Drilled Shaft Side Shear Capacity In Compressible Materials What Influences Capacity?

Hayes, J. A.
Organization: Deep Foundations Institute
Pages: 9
Publication Date: Jan 1, 2003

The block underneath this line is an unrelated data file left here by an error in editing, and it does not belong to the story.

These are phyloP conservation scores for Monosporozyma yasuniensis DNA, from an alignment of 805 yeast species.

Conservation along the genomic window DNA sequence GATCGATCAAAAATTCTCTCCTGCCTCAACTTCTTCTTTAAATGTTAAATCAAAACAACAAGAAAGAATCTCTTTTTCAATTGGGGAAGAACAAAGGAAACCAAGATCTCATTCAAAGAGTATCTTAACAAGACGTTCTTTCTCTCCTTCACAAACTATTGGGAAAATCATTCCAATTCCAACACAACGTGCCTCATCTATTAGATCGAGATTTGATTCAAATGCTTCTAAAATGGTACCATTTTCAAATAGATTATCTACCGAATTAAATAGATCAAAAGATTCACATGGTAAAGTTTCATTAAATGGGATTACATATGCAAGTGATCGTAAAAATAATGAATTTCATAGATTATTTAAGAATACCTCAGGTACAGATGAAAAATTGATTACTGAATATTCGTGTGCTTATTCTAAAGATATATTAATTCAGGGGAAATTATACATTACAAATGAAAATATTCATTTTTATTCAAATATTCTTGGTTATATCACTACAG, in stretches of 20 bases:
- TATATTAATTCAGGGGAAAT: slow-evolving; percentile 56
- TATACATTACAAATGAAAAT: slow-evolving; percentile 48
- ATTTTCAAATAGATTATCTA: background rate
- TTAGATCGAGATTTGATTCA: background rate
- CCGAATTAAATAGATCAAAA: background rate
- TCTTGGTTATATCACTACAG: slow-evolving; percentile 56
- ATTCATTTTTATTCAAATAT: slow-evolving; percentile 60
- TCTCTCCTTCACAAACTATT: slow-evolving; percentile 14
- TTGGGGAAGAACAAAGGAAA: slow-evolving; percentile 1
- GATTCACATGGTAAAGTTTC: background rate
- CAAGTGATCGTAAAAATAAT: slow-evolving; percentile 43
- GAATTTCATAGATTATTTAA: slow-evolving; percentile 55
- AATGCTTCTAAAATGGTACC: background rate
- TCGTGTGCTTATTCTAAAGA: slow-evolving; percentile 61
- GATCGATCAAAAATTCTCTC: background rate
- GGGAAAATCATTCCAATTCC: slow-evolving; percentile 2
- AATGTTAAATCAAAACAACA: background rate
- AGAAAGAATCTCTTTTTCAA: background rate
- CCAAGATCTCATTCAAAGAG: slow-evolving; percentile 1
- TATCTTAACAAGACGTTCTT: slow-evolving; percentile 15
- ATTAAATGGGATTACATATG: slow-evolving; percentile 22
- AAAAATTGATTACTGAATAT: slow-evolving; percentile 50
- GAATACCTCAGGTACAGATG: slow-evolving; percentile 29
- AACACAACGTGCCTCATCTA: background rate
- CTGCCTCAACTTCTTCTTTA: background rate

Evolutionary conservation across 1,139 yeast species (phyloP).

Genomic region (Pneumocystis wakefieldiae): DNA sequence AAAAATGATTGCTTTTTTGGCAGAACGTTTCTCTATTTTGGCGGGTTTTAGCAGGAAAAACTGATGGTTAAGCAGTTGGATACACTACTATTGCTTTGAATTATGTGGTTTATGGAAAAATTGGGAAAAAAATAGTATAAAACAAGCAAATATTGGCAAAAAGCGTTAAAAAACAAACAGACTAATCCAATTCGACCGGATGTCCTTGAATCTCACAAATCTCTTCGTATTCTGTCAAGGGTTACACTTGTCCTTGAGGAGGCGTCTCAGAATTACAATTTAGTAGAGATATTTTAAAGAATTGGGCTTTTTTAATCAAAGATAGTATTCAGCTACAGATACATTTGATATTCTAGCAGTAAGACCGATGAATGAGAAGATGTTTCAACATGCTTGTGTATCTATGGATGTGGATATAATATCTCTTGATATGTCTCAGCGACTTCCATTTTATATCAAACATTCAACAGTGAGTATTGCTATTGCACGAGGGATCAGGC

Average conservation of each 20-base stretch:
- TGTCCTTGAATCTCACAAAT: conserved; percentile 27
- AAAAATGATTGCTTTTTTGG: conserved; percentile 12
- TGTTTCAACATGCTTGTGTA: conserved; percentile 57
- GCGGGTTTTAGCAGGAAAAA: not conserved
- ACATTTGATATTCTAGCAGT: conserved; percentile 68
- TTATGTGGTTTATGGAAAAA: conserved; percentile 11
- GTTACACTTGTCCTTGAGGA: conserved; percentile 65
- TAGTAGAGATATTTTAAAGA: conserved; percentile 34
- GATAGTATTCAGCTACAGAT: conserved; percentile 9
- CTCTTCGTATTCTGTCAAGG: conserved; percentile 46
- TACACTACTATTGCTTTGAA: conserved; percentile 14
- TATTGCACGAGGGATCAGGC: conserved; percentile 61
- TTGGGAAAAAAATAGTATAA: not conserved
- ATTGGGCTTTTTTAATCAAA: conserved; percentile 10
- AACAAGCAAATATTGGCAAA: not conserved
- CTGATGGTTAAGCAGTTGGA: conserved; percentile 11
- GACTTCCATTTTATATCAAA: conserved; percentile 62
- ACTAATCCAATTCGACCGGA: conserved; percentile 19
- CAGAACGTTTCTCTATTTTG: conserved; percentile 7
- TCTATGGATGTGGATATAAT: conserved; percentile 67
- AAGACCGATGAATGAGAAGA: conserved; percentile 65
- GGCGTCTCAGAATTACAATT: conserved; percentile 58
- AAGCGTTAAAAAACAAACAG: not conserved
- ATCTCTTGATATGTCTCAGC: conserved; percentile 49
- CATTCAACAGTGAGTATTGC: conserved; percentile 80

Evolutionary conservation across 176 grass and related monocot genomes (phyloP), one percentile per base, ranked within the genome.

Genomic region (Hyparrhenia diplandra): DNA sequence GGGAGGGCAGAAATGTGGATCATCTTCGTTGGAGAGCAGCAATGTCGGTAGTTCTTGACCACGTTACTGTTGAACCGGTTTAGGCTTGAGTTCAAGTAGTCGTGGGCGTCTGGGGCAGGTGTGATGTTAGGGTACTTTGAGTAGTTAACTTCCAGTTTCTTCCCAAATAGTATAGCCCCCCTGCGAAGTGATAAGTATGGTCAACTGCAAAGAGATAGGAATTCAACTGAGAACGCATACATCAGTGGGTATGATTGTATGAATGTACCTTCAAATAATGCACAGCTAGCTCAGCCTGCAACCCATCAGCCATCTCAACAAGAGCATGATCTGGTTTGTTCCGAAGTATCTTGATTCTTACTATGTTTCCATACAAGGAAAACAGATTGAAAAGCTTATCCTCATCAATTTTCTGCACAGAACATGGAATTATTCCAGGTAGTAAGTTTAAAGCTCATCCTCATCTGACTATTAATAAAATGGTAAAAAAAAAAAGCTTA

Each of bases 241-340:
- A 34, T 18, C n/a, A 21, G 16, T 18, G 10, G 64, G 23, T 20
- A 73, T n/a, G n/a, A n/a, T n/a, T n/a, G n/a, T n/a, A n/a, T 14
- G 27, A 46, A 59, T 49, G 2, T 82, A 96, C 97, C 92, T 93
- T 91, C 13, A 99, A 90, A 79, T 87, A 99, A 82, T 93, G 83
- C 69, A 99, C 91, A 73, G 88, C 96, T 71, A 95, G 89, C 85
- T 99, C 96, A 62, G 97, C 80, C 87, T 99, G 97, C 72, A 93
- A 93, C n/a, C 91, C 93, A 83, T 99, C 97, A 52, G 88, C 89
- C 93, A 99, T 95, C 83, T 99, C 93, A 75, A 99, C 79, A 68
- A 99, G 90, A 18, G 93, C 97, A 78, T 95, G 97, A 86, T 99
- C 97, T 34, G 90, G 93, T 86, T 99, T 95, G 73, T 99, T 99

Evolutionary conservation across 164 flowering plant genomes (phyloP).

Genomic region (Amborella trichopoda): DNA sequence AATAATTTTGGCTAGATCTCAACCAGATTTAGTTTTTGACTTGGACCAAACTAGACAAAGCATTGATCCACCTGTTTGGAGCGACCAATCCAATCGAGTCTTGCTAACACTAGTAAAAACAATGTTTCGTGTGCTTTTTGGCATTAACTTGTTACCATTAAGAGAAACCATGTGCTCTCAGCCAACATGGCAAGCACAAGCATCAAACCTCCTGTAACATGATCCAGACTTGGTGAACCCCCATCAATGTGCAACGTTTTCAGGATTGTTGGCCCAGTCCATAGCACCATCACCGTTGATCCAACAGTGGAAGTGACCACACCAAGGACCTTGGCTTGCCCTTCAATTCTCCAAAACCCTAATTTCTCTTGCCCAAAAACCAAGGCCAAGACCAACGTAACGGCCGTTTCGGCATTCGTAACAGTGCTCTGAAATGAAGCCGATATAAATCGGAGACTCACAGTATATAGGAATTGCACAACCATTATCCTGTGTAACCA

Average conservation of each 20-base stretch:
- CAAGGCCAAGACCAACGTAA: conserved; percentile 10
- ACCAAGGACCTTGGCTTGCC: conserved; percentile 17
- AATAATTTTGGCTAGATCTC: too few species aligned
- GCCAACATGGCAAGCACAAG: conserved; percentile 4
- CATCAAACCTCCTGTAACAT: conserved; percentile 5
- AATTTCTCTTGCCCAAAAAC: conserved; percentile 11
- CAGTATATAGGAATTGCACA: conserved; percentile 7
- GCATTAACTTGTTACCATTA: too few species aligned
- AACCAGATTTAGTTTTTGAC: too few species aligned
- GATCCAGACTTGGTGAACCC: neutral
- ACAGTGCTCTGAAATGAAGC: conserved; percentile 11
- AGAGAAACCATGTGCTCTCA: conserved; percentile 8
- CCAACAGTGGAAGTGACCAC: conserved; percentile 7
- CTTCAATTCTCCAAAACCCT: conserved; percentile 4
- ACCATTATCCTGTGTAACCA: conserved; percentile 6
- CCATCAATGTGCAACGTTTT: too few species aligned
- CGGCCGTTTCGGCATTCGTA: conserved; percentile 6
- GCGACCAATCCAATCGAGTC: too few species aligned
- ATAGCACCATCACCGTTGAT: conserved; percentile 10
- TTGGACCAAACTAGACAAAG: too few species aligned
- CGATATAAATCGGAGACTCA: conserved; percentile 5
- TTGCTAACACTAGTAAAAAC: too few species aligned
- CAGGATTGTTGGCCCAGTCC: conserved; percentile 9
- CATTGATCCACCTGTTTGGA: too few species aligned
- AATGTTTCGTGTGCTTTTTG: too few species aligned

For over a decade the Osterberg Load Cell has been successfully used to determine the shear capacities of drilled shafts. Since the test method measures side shear directly, analytical complications due to the influence of end bearing resistance are removed. The data suggest that the side shear component of a drilled shaft's capacity is often more significant than end bearing. Given the interest in the use of side shear in drilled shaft design in compressible materials, it is important to examine factors that can influence capacity. We have found that some factors widely believed to influence capacity, such as slurry type, are not as important as commonly thought in most materials. Factors that are not usually considered as important, such as casing use, hoop spacing, concrete slump, concrete additives, spacers and rebar clear cover, seem to be more influential with respect to side shear capacity. For example, substantially lower than predicted shear resistance can occur when the rebar clear cover is small with respect to the cage diameter. We observe this most often in fine-grained cohesive soils. This effect can be exaggerated if the rebar cage has tight hoop spacing, if the concrete has low slump and if the hole is not straight. We have also noted that improper use of temporary casing can have a dramatic effect on side shear resistance. In some cases we have observed tested shear capacities reduced to less than 5% of either predicted or available shear values.
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